Moving homes is tough. Ask anyone who’s done the biannual apartment shuffle in Melbourne (me) or went through five parent divorces as a child (also me). Not only is the act of packing and sorting your entire accumulation of furniture, household items and Amiibo figures a long and protracted chore, but you’ve then got to physically relocate all of it to a second location. If you’re lucky, it’s close by. If you’re unlucky (or just recently realised that Perth is a hellhole), it might be on the other side of the country. Either way, one surefire strategy to at least partially curing those moving blues is to hire professional movers. Why split the move up into twenty trips between places in your mate’s station wagon when you can call a couple of hired hands to rock up and take the whole lot in their truck?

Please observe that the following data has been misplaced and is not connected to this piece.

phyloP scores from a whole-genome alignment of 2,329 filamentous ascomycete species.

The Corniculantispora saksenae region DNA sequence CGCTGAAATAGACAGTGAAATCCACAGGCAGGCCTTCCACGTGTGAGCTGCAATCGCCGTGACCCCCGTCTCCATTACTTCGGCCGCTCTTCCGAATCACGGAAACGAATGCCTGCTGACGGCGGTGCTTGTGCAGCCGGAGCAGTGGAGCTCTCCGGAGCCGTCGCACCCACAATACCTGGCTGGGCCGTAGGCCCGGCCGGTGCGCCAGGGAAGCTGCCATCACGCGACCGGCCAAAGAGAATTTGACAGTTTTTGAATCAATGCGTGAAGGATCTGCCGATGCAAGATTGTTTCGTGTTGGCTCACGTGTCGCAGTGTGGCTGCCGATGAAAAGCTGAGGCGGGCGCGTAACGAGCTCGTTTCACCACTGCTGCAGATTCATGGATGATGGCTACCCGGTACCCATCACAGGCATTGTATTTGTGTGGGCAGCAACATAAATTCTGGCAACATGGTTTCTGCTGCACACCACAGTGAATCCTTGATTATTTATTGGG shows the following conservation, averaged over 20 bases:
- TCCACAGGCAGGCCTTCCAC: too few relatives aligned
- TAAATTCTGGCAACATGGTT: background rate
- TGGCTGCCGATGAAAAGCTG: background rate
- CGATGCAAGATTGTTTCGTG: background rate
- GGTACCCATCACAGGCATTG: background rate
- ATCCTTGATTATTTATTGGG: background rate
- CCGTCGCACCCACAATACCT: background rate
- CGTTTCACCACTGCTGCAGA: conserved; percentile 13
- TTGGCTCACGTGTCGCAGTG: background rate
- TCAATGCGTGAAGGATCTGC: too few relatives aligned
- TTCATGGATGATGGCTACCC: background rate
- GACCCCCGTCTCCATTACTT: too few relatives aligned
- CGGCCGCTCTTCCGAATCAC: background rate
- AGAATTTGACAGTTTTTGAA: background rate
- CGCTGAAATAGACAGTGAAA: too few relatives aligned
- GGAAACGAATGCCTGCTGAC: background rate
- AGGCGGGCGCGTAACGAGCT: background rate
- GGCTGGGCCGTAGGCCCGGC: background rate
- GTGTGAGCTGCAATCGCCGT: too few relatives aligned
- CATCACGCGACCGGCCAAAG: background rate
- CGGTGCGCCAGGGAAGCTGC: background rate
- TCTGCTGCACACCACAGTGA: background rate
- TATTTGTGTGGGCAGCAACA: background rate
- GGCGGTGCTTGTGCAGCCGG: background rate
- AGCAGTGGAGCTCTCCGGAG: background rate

That’s where Moving Out, the latest game from Death Squared and OTTTD developer SMG Studio comes in. Moving Out is a co-operative couch multiplayer game where you and your friends play as Furniture Arrangement & Relocation Technician (or F.A.R.T.s), and race the clock (as well as increasingly wacky hazards) to clear out your clients’ homes and offices and load up your truck. Recently, WellPlayed Managing Editor Zach Jackson and I were lucky enough to visit SMG Studio’s Melbourne office to play an early build of Moving Out ahead of featuring the developer and game in our Made In Australia segment for September. After initially getting off on the wrong floor, we got close and comfy on a couch in the SMG office with controllers in hands and set off to become the best damned moving company we could be.